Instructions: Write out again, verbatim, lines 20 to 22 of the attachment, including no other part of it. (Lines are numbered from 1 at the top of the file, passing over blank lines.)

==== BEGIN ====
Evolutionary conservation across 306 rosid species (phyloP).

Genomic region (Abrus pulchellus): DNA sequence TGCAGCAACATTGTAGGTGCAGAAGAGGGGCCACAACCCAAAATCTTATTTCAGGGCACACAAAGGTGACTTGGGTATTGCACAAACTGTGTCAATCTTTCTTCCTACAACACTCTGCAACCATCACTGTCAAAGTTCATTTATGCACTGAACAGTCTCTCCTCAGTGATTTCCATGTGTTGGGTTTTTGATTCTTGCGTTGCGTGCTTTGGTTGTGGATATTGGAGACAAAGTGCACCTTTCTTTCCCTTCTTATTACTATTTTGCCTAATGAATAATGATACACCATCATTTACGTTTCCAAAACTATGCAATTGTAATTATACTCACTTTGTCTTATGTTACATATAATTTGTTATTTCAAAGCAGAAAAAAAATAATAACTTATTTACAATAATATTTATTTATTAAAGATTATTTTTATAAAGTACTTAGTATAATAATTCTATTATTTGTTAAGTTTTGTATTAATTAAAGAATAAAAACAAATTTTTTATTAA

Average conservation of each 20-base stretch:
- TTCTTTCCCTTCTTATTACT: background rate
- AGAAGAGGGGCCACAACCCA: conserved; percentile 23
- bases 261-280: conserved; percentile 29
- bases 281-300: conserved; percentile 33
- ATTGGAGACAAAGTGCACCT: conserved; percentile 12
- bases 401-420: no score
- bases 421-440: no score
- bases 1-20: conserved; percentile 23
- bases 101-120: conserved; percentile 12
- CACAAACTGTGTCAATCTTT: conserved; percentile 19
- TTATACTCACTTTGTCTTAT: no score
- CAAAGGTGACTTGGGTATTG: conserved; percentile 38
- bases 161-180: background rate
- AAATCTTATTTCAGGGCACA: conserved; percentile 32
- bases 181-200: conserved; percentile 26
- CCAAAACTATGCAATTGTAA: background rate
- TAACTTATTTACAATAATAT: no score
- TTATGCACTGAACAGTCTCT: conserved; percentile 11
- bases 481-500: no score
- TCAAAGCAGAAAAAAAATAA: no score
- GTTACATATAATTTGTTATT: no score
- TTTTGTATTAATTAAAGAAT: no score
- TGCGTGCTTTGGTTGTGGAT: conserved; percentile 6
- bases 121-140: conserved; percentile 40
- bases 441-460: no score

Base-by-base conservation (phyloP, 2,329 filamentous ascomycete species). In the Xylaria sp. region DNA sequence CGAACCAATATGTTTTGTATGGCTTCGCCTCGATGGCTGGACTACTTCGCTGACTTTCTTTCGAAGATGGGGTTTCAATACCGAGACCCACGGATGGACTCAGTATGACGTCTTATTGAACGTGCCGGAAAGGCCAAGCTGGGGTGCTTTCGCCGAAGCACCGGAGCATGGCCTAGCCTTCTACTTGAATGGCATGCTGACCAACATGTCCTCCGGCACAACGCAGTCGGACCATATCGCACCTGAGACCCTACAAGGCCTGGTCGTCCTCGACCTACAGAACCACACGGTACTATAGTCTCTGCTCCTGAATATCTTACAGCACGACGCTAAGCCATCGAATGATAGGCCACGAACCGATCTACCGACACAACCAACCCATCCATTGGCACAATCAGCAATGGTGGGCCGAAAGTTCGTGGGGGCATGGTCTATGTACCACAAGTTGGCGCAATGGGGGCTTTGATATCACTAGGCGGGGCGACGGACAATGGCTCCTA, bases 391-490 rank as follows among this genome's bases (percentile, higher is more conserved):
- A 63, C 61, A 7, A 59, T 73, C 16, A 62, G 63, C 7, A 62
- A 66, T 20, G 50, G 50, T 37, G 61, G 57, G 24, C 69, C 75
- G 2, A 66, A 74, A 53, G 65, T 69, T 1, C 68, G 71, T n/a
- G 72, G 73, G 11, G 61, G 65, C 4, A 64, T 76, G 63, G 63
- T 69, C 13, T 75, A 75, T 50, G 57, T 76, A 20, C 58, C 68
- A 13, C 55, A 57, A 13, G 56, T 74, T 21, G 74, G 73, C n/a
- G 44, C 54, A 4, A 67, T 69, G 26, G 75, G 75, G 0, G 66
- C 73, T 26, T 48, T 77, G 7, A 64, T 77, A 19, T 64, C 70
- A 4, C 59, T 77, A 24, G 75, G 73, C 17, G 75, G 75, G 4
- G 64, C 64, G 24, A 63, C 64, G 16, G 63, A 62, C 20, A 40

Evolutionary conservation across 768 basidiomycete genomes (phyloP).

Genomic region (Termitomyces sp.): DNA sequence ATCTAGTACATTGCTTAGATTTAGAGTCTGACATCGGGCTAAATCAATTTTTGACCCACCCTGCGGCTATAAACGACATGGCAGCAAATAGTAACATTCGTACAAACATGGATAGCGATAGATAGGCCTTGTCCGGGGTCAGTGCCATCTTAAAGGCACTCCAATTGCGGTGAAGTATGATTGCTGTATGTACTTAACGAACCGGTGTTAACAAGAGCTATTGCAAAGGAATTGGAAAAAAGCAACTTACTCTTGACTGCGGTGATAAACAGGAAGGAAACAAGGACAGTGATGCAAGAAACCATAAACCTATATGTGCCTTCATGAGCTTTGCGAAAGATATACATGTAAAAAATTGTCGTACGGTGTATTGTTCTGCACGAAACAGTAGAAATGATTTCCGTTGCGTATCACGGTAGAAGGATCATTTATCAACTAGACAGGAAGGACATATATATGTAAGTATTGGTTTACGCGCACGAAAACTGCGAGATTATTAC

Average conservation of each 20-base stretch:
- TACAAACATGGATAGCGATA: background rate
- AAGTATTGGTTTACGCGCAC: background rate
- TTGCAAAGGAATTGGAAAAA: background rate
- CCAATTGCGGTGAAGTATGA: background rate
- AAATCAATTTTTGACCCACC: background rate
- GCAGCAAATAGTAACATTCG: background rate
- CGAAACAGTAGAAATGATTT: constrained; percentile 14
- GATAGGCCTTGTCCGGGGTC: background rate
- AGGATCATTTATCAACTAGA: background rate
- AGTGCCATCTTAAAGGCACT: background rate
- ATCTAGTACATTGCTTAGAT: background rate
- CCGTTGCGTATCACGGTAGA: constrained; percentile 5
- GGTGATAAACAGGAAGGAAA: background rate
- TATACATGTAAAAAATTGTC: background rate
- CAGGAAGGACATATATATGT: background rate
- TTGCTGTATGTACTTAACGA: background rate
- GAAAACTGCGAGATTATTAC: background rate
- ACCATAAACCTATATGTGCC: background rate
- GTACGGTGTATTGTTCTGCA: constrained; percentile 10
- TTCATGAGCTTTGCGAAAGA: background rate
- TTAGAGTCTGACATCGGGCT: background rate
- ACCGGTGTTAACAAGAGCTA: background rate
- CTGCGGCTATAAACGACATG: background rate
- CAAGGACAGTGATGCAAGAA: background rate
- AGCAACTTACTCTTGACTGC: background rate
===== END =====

- TAACTTATTTACAATAATAT: no score
- TTATGCACTGAACAGTCTCT: conserved; percentile 11
- bases 481-500: no score